Eye For Film >> Movies >> Idlewild (2006) Film Review
Reviewed by: Angus Wolfe Murray
When the band is playing and the girls are dancing and the joint is jumpin', who can ask for anything more?
This may not be Chicago, or Ray, or any of those fine East Coast musicals, 'cos it's Georgia in the Thirties and coloured folk lived segregated lives. In fact, two of the strangest things about Idlewild is that you won't see a white face and the cops don't bother investigating murder if it's black on black.
What this film has, in addition to sex appeal and smart shoes, is style. Writer/director Bryan Barber takes risks, goes the full distance, plays with slo-mo and monochrome and other fun things just to keep you from lazing your mind into feeling comfortable with racial stereotyping and all that jazz.
Rooster and Percival grew up together in Idlewild. Rooster was the scammer, the cheekiest kid on the street, who was "good with numbers," while Percival was serious and straight laced, who played piano and collected vinyl 78s and helped his mortician father (Ben Vereen) prepare dead bodies for open caskets.
Fast-forward and Percival is tall, skinny, immaculately turned out, shy, quiet and, above all, respectable, who has grown into Droopy's dark skinned cousin, lugubrious and soft-spoken. Rooster has changed even more. He's married with four kids, looks hen pecked and miserable and lacks his youthful flair and charm.
What the two friends have in common is The Church, the hottest night spot in town - some call it a whorehouse - where Percival plays in the band and Rooster runs the place for his big fat boss Ace (Faizon Love), while performing as headliner in the burlesque show. This is the period of bootleg liquor and gangster power, before drugs and rock'n'roll, where a smooth talkin' killer like Trumpy (Terrence Howard) can move in and take over by blowing away every human obstacle with the ruthless efficiency of Al Capone's hatchet men.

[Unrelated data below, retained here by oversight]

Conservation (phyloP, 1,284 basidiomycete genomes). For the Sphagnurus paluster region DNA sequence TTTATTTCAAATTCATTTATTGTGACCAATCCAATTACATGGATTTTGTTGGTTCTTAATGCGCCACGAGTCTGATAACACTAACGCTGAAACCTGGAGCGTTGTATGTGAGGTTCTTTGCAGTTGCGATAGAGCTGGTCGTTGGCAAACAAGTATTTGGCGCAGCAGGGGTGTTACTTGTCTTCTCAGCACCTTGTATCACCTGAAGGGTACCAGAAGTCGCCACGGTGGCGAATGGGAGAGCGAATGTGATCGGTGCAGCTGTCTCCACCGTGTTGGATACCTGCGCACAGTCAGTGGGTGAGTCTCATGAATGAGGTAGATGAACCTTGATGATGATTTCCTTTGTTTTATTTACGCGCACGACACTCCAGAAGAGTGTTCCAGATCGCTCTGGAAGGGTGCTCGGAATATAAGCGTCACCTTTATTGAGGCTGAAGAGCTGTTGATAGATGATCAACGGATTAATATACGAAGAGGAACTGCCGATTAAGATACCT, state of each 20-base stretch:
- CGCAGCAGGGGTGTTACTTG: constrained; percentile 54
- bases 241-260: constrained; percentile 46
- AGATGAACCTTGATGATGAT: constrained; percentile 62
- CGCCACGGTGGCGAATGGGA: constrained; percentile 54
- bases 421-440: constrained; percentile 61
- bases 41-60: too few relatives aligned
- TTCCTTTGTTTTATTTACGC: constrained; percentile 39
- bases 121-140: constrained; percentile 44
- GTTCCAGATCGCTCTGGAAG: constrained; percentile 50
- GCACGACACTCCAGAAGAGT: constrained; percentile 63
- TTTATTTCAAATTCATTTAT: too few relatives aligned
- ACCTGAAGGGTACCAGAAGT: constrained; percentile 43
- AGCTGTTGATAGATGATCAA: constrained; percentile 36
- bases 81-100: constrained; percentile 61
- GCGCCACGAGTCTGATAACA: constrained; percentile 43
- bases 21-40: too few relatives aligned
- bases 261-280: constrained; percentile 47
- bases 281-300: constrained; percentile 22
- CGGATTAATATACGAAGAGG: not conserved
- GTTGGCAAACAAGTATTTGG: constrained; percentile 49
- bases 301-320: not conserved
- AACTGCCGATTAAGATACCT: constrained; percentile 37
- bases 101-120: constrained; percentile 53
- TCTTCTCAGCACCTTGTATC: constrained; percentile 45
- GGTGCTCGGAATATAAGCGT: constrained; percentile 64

Just when the film begins to slide effortlessly into a violent jazz enhanced Thirties thriller pastiche, with sophisticated song-and-dance numbers at The Church, Angel Davenport (Paula Patton) makes her entrance, like a silken dream in shades of caramel, to captivate Percival and change the direction of their lives. She's a singer from St Louis, or so she claims, and altogether too beautiful to believe.
Despite flaws and the occasional cliche - even killing people can appear tiresomely predictable - you cannot escape the spirit and energy of Idlewild. Andre Benjamin, as Percival, is totally convincing and wholly sympathetic and it's great to see him let rip in the final credits sequence. Big Boi, as Rooster, cannot match his young self (Bobb'e J Thompson) and is obviously not an actor. Some of his hip-hop numbers seem incongruous as well, since rap hadn't been invented in 1935. However, there is solid back up in smaller roles from Melinda Williams and Ving Rhames, with delightful cameos from the legendary Patti LaBelle and Macy Gray.Reviewed on: 10 Oct 2006